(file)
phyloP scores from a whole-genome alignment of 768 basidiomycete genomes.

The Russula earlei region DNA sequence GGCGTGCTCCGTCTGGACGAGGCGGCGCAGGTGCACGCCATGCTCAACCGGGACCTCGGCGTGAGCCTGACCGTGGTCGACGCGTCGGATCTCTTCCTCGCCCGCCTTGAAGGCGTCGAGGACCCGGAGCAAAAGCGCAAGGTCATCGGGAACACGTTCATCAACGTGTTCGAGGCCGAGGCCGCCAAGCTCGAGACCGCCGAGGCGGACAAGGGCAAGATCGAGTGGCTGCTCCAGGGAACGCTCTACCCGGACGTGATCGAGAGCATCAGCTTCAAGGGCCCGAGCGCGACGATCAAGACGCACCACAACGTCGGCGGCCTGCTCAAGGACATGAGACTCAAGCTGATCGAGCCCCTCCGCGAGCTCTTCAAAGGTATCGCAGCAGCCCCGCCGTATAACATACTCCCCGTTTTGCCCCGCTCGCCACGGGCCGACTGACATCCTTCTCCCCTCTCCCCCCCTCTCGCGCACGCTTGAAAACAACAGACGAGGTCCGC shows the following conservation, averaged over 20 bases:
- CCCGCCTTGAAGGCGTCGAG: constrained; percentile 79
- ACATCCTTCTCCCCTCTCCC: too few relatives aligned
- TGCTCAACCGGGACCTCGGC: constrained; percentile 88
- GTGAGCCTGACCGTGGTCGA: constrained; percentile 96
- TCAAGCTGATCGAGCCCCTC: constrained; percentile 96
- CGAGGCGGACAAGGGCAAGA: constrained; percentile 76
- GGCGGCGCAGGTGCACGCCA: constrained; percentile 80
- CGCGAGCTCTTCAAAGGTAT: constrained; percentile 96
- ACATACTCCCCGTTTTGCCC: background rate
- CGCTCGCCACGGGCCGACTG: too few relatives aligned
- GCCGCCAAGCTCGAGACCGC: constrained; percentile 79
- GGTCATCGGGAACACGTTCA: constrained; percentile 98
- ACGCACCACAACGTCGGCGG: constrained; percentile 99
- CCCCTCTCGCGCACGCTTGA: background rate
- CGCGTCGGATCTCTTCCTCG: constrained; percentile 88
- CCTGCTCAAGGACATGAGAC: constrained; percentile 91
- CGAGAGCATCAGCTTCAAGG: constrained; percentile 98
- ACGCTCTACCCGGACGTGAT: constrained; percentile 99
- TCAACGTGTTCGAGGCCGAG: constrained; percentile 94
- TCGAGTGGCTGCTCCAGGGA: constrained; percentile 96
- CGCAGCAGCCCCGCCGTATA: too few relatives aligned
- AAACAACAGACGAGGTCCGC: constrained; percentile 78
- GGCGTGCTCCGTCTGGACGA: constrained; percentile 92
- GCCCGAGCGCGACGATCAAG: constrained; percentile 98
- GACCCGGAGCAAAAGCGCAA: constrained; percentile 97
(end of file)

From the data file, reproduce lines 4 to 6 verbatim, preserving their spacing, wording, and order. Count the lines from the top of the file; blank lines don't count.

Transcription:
- ACATCCTTCTCCCCTCTCCC: too few relatives aligned
- TGCTCAACCGGGACCTCGGC: constrained; percentile 88
- GTGAGCCTGACCGTGGTCGA: constrained; percentile 96